UPDATED 23:17 EDT / MAY 21 2019

AI

Comcast working on a home health monitoring device for the vulnerable

Comcast Corp. is developing a personal home assistant to monitor people’s health, according to CNBC report published Tuesday.

The initial report suggested that the device would be a direct competitor to Amazon.com Inc.’s Alexa, although subsequent reports said that’s not the case. What seems to be true is Comcast is developing a health monitoring product with the elderly and sick in mind, but unlike other personal assistants, it will stay silent.

The product will detect movement in the house, so if a person who requires care goes to the bathroom too many times or stays in bed too long, that will create a red flag and someone can be notified. The device will also be able to detect falls. The upshot might be that the elderly or infirm can stay independent for longer.

The project is spearheaded by Sumit Nagpal, who joined Comcast to become senior vice president and general manager of health innovation. According to his LinkedIn page, he is tasked with bringing health-related devices to the market.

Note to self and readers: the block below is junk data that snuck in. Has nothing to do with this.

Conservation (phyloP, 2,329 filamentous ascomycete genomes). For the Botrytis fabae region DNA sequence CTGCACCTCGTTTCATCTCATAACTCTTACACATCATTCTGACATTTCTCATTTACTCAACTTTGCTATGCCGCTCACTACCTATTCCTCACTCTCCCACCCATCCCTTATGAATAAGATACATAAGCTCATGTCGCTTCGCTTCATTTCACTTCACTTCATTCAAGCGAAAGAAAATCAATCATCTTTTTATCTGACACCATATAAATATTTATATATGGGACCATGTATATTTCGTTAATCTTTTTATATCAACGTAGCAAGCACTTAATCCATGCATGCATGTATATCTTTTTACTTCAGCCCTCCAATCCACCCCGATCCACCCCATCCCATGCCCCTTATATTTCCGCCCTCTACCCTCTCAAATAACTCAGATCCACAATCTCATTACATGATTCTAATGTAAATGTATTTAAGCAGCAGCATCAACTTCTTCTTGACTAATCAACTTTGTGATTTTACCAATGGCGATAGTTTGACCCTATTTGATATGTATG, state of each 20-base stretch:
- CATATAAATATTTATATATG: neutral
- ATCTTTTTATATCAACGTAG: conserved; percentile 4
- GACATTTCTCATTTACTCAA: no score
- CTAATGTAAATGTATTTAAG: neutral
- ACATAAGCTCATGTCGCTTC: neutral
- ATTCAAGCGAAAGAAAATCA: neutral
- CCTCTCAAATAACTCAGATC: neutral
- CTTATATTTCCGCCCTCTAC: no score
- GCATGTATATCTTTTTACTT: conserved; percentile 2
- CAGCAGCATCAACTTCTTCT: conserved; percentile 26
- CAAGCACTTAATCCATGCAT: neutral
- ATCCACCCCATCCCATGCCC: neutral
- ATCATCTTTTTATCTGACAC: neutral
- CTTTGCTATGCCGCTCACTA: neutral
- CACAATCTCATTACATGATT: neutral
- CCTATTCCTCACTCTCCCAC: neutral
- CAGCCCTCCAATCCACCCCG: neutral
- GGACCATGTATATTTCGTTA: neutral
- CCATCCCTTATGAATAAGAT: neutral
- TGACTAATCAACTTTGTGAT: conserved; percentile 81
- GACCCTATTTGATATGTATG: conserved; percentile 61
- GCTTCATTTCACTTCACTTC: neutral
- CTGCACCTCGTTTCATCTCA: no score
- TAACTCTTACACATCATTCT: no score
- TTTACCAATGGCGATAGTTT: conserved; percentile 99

People familiar with the matter said Comcast will start testing the products with its customers in 2019 and in 2020 will release it commercially. It seems right now that all it will do is monitor, so users won’t be able to use it for various commands such as turning off lights. In an email to The Verge, a Comcast spokesperson also said the company is looking to partner with hospitals to monitor people who have just come out of the hospital.

Gizmodo wrote that right now the plan is to partner with healthcare networks rather than sell directly to the customer. It’s still unclear, however, just how it will work. For example, if someone does take one too many trips to the bathroom, who will be alerted? The healthcare network, the family, emergency services, a friend?

Google LLC, Apple Inc. and Amazon.com Inc. all have smart devices that have functions to monitor the elderly’s health and help them stay independent for longer. What might give Comcast a head start is the fact it’s already in millions of homes and has technicians who could install such a device.

Image: Kevin Dooley/Flickr

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